Ice fishing is great fun for the whole family, but nothing puts a damper on the day faster than shivering bodies and chattering teeth which is why a good dependable thermos tops my list as a must-have piece of gear for keeping the chills at bay…
The vacuum bottle was invented in 1892 by a Scottish scientist, Sir James Dewar, which is why in its early day it was known as a “Dewer” flask. The name “Thermos”, derived from Greek meaning “therme” or “heat”, became a registered trademark in 1904 when vacuum bottles were first manufactured for commercial use in Germany. Today thermal bottles are made all over the world and come in various sizes, shapes and models and are commonly known as “thermoses”.
Regardless of what type of thermos you are using, there’s a few secrets that’ll help maximize heat retention. When it comes to keeping drinks piping hot the best choice is a thermos which has a narrow-mouthed neck as this prevents less steam from escaping upon pouring. Wide-mouthed thermoses, on the other hand, are specially designed for chunky soups, stews and other thick foods that are “spooned” rather than poured.
Pre-heating the thermos by filling it with boiling water, capping and allowing it to stand until ready to be filled is an important step which increases the length of time your drink will stay hot. Another trick is to heat drink or food to the boiling point before filling the thermos.
Since contents remain hot longer when the thermos is filled up to the neck rather than only partially filled it is important to choose a size of thermos that best suits your needs. When I’m traveling solo I find a smaller thermos is the best choice but for larger groups nothing beats a family sized jug that holds enough hot stuff to keep everybody happy!
Here are some of my favourite steaming drinks to warm up with on the ice.
This spicy tea blend from India contains an array of fragrant spices praised as having warming effects on the body. I use homemade blend but you can use a ready-made chai mix, if you’d rather. My recipe makes enough dry tea mix to fill 30 to 40 single-serving teabags (available where tea accessories are sold). Measurements are given loosely and you can up, down, add or omit anything you wish for a personalized blend that suits your own taste to a tee.
Put the following ingredients on a baking sheet–15 green cardamom pods split in half with a knife, 1 cinnamon stick broken into several pieces,1 tablespoon whole black peppercorns, 1 tablespoon fennel seeds, 4 tablespoons whole coriander seeds,1 1/2 teaspoon whole cloves and one half of a nutmeg pod. Toast in 350F oven until spices are fragrant, about 5 minutes. Cool and crush with a mallet or coarsely grind with a spice grinder or pestle and mortar. Empty into a bowl and add 4 tablespoons chopped candied ginger and 1 cup loose black tea leaves, my choice is Ceylon. Mix well and store in a tightly capped container.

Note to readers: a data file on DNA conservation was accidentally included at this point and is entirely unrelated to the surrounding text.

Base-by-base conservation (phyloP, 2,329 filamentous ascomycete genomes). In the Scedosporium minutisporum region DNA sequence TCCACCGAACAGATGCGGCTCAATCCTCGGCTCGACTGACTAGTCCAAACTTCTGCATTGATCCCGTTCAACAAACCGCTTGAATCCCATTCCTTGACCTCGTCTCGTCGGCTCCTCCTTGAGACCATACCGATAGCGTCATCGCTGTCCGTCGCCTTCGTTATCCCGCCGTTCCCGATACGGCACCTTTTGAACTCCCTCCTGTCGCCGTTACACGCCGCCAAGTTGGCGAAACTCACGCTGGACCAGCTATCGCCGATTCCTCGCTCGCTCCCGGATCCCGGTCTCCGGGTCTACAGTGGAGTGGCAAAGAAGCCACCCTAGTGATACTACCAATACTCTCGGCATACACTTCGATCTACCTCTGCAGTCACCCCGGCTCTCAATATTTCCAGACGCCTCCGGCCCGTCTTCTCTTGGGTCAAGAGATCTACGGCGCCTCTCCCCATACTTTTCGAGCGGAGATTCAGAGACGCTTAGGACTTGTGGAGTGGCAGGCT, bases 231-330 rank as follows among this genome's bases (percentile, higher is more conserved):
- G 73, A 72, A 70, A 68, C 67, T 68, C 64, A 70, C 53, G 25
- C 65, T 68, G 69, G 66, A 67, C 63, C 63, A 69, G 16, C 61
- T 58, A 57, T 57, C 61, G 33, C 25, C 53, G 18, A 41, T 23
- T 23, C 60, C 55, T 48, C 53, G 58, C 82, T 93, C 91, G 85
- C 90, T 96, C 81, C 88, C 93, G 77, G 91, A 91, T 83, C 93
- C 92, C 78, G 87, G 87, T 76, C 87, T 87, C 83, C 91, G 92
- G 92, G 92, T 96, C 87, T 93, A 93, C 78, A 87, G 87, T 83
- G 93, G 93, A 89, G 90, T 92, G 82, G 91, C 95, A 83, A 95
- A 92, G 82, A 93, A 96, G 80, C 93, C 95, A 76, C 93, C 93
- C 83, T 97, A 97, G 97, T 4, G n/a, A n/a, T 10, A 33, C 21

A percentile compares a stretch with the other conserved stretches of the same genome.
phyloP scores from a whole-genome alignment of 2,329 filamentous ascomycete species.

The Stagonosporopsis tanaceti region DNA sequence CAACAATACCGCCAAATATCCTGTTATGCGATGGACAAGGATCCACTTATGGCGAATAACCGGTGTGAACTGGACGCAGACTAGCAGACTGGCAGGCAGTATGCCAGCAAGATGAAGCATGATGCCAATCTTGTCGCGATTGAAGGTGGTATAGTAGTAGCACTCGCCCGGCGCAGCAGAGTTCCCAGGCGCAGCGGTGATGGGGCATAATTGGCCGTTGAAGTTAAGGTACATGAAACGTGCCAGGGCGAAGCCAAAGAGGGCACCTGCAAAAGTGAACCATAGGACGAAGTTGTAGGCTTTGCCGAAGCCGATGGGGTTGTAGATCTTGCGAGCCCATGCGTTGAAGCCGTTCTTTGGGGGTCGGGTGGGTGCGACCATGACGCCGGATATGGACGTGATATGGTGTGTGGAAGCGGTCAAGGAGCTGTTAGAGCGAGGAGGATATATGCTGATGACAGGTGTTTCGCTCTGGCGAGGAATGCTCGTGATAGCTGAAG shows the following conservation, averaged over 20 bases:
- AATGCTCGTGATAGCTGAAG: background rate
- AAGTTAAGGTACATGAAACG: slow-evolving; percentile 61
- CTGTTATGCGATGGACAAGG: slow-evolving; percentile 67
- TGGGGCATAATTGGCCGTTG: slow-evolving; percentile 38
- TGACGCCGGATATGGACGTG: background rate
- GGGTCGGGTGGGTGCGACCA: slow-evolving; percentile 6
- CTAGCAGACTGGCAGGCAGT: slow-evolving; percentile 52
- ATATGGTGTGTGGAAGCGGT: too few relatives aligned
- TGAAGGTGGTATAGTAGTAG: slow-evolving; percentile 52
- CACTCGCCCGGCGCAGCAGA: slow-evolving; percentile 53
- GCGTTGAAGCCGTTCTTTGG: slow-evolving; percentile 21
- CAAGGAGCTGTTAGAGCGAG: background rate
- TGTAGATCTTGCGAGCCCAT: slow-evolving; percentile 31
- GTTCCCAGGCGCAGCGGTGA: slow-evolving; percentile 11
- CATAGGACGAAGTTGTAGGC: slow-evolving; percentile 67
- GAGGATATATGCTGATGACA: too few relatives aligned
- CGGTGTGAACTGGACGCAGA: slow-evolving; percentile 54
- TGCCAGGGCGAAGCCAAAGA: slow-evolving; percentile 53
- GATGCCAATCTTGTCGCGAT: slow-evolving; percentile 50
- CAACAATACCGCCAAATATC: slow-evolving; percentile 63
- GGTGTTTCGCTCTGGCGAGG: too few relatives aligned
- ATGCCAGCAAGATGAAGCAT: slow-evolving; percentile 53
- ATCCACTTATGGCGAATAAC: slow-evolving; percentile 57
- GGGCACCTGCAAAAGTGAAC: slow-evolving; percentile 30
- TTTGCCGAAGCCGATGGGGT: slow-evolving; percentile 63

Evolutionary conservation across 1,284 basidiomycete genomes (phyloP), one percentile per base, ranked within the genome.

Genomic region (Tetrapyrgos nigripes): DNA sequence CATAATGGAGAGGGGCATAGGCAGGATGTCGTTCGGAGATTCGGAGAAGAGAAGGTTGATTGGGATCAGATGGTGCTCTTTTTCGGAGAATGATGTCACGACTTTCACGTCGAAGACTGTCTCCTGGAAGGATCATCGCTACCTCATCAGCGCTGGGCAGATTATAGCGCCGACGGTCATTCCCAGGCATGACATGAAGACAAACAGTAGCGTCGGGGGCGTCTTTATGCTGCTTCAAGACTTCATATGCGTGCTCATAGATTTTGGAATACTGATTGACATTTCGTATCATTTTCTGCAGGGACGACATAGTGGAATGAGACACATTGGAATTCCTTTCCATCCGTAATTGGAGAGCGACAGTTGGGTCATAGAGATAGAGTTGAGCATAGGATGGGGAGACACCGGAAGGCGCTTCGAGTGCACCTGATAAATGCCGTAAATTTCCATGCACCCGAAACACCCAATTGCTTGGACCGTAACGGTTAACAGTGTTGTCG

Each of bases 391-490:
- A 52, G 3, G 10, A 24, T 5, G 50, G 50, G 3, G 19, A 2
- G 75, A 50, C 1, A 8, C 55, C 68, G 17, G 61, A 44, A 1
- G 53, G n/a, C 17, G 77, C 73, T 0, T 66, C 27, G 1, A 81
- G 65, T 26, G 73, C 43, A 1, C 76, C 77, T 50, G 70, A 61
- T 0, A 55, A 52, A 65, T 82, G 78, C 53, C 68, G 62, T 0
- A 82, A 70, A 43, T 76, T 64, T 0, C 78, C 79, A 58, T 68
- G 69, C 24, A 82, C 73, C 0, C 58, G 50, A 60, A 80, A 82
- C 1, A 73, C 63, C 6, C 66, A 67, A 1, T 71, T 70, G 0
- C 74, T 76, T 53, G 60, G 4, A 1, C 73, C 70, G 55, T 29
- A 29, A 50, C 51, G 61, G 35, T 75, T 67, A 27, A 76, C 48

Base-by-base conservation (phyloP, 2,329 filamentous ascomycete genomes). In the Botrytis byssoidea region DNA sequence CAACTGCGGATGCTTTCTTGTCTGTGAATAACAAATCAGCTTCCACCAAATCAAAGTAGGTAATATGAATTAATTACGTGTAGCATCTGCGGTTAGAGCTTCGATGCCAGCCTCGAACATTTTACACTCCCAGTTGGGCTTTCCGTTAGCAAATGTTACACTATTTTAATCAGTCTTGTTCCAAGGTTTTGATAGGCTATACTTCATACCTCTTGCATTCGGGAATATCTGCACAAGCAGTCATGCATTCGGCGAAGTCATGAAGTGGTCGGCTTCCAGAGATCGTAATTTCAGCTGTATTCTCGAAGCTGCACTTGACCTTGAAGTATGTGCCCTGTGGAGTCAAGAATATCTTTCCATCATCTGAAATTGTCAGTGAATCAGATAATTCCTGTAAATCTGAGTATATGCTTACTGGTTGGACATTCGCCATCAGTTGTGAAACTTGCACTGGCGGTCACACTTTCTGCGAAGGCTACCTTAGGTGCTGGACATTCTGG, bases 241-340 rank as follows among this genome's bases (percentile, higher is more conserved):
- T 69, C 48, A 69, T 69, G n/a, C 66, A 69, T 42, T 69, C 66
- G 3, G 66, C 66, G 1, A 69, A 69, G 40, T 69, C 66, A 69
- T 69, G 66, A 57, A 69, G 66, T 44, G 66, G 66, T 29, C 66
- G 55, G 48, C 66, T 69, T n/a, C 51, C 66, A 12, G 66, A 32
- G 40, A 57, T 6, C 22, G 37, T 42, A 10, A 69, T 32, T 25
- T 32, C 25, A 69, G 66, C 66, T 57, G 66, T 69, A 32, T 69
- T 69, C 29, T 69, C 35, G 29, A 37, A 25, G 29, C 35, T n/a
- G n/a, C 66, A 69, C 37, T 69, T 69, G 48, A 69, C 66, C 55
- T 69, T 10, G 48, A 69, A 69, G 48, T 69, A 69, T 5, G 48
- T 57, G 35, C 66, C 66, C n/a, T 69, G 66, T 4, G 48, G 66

For each serving, put 1 cup water and 1 teabag into a saucepan, bring to a boil. Turn off heat, cover and steep 5 minutes. Remove teabag. Add 1/2 cup milk per cup of tea. For variety try non-dairy milks such as almond, coconut, rice or soy. Sweeten with honey to suit taste. Reheat to boiling point before filling thermos.
Red Hot Cocoa
Spunky cinnamon and a pinch of cayenne pepper are the secret ingredients in this chill-blaster! Makes 6 cups. Heat 2 cups milk in saucepan until simmering. Whisk in 1/2 cup unsweetened cocoa powder, 1 1/2 teaspoons ground cinnamon and 1 teaspoon cayenne pepper, mix well. Add remaining 4 cups milk and 1/2 cup (or amount to suit taste) of honey. Cook, stirring constantly, until steaming.
Dad’s Fish-hut Cider
Dad always made this out of homemade apple cider but I find any good quality cider or apple juice makes a tasty drink. Makes 6 cups.
Measure 6 cups apple cider into a saucepan. Add 1/4 cup (or to suit taste) birch or maple syrup or honey. Tie 1 broken cinnamon stick, 6 whole cloves, 3 all-spice berries and grated peel of 1 lemon into a square of cheesecloth, drop into the cider. Simmer 5 minutes. Discard spice bag before pouring into thermos.
Mug of Miso Broth
Miso, a nourishing paste made from fermented soy beans, makes a satisfying broth that takes the edge of hunger. Makes about 6 cups
Put 6 cups water into a saucepan, blend in 2 tablespoons miso paste (available in larger supermarkets or health food stores). Add 1 tablespoon soy sauce, 1 teaspoon sesame oil and 1 teaspoon chilli oil. Break 2 dried shittake mushrooms into small pieces, add to the pot along with pinch each of celery salt, black pepper and dehydrated onion flakes. Simmer 5 minutes or until mushroom is soft. You can strain but I don’t!
When it’s too cold to take your mitts off to eat, here’s a tasty solution–a drinkable lunch! I always make this the night before and fill the thermos in the morning before leaving the house. You can use any colour of lentil you like–red, brown, yellow or dried split yellow or green peas. Makes about 6 to 8 cups, depending on desired thickness.
Put 3/4 cup washed lentils of choice in soup pot and add 6 cups water (or vegetable stock) for richer flavour. Add 1 chopped carrot and 1 minced onion. Season with salt, pepper and pinch each of ground coriander and cumin. Simmer until lentils are soft. Working in batches, puree in blender. Return to pot and reheat before filling thermos, adding additional liquid to achieve desired “pourable” consistency.